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AAAP Article

AAAP: Poultry health, welfare ‘should not be sacrificed in the name of marketing’


Antibiotic use in poultry should be minimized through carefully planned and well-executed preventive practices, according to to a new position statement released by the American Association of Avian Pathologists.

However, the association added, antibiotics should remain “a viable option when appropriate and necessary for the health and well-being of the animal, even when marketing and consumer preference dictate otherwise.”

The new document, “AAAP White Paper on Poultry Welfare and Carful Antibiotic Use,” expressed concerns about the “growing trend” for some food retailers and restaurants to only offer poultry products from flocks raised with no antibiotics.

“This practice may result in situations where farmers are reluctant to allow treatment of flocks in order to maintain their ‘antibiotic free’ status,” the association said.

“Veterinarians need the ability to make the proper treatment plans for animal health and animal welfare, including the use of antibiotics when warranted as part of their professional commitment and ethical obligation,” AAAP added.

Hoping to ease consumer and retailer concerns, AAAP noted that FDA-mandated withdrawal times for antibiotics ensured that no drug residues were present at the time of slaughter.

“This means that poultry meat and eggs are free of antibiotics” even when these medications are used to prevent, control or treat disease, AAAP said.

The association added antibiotics remained “an important tool for poultry veterinarians to protect the health and well-being of flocks and should not be sacrificed in the name of marketing of an antibiotic-free product.”

At the same time, AAAP acknowledged that antibiotic stewardship was “important to the veterinarians, food companies, regulators and other stakeholders who make decisions about sustainable livestock and food production” and said it supported efforts to “research and evaluate new technology and production systems that will eliminate routine use of antibiotics.”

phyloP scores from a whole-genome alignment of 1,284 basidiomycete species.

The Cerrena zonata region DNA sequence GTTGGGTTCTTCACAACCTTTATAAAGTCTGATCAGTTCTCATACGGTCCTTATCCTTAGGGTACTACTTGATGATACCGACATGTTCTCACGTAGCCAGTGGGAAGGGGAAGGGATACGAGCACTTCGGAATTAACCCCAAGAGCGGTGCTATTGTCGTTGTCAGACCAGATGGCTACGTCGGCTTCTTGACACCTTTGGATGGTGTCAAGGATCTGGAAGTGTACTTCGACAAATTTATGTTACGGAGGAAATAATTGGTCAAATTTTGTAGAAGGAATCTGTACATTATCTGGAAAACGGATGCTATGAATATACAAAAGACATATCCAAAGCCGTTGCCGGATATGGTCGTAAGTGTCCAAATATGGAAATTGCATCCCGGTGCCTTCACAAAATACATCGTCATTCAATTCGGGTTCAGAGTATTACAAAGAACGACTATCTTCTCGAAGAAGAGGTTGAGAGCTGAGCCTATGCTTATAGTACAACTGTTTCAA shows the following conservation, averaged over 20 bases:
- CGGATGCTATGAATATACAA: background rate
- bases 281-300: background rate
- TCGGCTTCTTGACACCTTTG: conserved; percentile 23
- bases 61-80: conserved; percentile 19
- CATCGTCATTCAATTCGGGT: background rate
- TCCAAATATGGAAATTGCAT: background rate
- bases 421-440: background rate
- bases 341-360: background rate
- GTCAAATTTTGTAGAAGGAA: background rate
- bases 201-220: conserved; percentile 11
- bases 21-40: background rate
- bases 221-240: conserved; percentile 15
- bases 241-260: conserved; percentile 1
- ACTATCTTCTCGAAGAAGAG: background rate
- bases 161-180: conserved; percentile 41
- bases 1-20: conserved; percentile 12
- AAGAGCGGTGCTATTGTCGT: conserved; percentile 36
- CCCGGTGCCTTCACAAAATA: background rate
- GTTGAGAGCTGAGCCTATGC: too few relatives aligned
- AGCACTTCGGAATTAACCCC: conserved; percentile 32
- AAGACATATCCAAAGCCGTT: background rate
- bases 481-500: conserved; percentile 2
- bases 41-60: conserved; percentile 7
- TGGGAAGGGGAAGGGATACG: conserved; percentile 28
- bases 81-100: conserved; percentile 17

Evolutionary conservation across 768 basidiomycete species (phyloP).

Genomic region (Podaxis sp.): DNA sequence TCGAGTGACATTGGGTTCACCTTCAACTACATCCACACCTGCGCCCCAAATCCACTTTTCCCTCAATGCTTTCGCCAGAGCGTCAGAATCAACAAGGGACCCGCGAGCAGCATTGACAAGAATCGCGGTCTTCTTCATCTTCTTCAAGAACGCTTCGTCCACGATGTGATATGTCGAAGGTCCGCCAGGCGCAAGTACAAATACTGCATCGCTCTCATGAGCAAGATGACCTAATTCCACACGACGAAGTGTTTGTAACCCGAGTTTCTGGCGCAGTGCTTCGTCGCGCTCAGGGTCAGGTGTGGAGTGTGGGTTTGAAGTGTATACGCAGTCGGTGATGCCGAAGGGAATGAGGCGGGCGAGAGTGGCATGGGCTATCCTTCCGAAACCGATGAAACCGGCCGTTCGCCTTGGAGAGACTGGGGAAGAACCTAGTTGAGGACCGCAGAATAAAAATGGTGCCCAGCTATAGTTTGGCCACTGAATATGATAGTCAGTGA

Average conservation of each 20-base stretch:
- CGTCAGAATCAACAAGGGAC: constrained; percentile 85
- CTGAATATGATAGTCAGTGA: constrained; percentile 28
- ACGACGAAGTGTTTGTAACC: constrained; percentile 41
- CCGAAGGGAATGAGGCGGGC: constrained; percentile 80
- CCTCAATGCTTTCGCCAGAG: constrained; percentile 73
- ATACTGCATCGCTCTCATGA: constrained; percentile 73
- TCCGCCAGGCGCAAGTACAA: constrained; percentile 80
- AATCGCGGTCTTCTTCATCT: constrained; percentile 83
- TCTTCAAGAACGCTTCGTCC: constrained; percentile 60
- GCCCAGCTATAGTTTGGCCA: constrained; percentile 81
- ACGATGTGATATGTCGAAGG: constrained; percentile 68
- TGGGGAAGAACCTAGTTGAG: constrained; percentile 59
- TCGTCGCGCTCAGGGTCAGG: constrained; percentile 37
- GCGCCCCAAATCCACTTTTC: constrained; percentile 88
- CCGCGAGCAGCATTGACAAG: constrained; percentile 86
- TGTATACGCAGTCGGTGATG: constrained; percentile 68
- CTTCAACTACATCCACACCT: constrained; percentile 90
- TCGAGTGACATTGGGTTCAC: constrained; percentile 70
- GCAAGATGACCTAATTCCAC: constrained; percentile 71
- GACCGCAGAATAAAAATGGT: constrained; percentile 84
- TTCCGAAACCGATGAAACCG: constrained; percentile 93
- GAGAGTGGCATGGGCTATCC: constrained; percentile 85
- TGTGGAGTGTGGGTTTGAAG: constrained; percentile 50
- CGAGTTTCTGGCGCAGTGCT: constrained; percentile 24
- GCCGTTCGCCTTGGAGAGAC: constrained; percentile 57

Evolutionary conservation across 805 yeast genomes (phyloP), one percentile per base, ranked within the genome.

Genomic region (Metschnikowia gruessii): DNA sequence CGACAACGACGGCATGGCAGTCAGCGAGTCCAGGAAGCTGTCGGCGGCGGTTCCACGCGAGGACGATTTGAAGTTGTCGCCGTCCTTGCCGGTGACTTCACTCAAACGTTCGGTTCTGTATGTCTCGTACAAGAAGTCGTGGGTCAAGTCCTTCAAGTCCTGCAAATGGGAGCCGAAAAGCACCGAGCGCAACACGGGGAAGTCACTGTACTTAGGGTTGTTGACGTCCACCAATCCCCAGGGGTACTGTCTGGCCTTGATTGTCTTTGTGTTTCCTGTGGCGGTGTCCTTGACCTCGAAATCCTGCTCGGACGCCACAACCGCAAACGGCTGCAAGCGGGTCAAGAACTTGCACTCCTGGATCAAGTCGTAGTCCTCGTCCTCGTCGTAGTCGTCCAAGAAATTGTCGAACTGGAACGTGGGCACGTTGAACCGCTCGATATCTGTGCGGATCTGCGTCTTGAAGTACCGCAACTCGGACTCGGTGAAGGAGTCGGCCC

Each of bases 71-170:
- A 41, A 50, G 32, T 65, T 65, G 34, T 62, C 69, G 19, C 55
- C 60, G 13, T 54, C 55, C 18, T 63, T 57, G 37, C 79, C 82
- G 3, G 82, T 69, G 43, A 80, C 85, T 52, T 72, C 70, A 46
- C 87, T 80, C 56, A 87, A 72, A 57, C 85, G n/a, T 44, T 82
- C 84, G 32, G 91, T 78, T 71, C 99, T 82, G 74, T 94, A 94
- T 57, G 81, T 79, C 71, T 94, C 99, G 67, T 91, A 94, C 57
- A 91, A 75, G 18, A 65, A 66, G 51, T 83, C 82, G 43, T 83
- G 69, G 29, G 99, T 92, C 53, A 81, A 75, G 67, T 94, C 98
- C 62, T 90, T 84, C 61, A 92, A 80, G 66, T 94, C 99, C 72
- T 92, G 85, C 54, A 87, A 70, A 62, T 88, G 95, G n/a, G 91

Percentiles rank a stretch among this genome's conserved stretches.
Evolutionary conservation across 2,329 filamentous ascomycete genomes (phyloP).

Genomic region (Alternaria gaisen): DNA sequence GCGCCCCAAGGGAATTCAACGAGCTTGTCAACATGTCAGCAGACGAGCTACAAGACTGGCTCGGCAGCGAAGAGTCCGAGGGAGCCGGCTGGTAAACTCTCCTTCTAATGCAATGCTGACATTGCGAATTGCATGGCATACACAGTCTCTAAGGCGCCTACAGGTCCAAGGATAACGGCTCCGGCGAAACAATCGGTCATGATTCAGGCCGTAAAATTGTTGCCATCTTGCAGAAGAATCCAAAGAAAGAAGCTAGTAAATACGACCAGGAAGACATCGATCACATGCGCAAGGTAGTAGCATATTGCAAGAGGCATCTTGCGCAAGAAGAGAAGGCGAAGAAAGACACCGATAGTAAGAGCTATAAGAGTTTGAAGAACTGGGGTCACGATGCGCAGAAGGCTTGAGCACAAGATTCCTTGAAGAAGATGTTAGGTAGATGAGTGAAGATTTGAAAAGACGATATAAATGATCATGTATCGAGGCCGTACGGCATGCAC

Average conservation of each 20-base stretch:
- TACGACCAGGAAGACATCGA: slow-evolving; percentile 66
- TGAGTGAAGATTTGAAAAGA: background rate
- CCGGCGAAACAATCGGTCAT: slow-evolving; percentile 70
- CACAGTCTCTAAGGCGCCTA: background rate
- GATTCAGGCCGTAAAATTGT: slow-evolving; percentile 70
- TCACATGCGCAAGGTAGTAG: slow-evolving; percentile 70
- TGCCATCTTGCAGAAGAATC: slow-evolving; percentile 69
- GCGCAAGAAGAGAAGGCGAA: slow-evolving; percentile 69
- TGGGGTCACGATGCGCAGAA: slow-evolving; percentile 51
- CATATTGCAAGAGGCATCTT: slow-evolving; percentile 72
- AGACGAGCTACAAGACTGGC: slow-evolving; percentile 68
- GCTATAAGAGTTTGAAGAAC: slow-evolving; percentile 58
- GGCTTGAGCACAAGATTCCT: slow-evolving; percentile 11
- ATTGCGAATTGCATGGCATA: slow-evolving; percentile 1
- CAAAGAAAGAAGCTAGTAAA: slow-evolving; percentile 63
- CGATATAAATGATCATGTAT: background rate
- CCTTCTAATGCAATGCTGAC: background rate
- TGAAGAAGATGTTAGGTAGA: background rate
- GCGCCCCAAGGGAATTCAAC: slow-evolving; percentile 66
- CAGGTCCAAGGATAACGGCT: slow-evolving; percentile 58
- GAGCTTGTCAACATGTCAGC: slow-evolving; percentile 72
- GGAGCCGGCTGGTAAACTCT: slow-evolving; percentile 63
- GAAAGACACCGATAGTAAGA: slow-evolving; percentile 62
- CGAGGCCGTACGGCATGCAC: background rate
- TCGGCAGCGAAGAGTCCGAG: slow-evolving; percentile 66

Noting that the effectiveness, dosage and duration of many of antibiotic alternatives “have not been scientifically proven to provide treatment for diseases,” AAAP said it also supported research aimed at measuring their effectiveness.

Earlier this year, AAAP issued another document, “White Paper on the Judicious Use of Drugs Fed to Poultry and the Risks to Human Health.”

The American Association of Avian Pathologists is an international association whose mission is to promote scientific knowledge to enhance the health, well-being, and productivity of poultry to provide safe and abundant food for the world.



Posted on April 26, 2016

tags: , ,
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    The AVMA has published its first ever Guidelines for the Depopulation of Animals to help veterinarians support animal welfare in situations where the difficult decision to depopulate has been made.

  • Natural disease resistance could be bred into chickens, scientists say

    Selecting birds that are naturally more resistant to disease could help the poultry industry reduce antibiotics use in the future, say researchers.

  • World’s poultry health experts flock to Denver for 61st AAAP conference

    Poultry health professionals from more than 25 countries will gather in Denver, Colorado, July 13-17, to get the latest research, innovations and insights on disease management, biosecurity, diagnostics, responsible antibiotic usage and food safety.

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